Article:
The equivalent of just one sugar-sweetened beverage a day by either partner reduces a couple’s chances of conceiving, according to a study conducted at Boston University School of Public Health and published in Epidemiology.
Sugary drinks have been linked to a number of health problems, including obesity and type 2 diabetes, as well as to early menstruation and poor semen quality. For this study, researchers surveyed 3,828 women aged 21 to 45 and 1,045 of their male partners through the Pregnancy Study Online, an ongoing, comprehensive research project involving North American couples.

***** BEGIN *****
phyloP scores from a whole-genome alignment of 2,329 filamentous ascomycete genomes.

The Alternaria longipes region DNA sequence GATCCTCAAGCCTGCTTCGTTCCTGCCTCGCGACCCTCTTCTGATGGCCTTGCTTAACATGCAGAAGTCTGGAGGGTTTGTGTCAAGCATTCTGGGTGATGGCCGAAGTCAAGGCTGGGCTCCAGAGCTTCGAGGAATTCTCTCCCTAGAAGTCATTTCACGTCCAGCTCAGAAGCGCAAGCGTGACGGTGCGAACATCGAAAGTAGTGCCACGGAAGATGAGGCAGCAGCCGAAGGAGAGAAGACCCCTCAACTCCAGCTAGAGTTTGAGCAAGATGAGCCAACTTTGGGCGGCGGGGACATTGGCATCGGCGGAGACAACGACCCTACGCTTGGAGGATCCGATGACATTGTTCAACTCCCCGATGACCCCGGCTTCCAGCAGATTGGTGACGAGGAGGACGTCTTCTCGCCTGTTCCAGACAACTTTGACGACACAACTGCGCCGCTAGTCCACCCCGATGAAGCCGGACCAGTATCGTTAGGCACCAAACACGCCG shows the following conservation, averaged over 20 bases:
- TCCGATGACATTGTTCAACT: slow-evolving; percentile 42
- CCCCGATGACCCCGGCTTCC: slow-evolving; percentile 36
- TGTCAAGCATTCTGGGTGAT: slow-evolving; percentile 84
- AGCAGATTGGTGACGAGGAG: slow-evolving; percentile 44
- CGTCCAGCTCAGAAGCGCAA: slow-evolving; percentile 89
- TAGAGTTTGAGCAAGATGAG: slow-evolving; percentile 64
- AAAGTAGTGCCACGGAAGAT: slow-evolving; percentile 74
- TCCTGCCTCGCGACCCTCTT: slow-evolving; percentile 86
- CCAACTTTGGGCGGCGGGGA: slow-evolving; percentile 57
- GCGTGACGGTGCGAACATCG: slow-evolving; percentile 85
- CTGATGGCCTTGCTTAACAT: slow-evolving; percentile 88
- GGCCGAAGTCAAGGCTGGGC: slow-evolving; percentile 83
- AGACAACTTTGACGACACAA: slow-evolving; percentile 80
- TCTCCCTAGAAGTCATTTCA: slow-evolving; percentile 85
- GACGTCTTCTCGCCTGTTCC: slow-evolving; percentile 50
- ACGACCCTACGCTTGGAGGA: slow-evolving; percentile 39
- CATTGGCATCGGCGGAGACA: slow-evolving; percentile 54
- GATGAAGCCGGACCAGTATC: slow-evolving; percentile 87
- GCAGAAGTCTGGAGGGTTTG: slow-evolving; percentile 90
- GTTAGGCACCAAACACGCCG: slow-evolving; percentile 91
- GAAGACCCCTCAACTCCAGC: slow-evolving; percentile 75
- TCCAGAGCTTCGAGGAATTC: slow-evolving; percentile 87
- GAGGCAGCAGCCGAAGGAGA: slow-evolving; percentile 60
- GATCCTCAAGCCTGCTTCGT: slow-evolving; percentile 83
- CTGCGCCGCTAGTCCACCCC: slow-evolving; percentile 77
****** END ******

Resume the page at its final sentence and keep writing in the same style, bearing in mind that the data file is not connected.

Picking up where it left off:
Sugar-sweetened beverage intake in the women and men in the study was associated with a reduction in the average monthly probability of conception (called fecundability). Women who drank at least one soda per day had a 25 percent lower probability of conceiving, and men had a 33 percent lower probability. Energy drink intake resulted in an even greater risk of infertility, while drinking fruit juice or diet soda appeared to have little impact on fertility.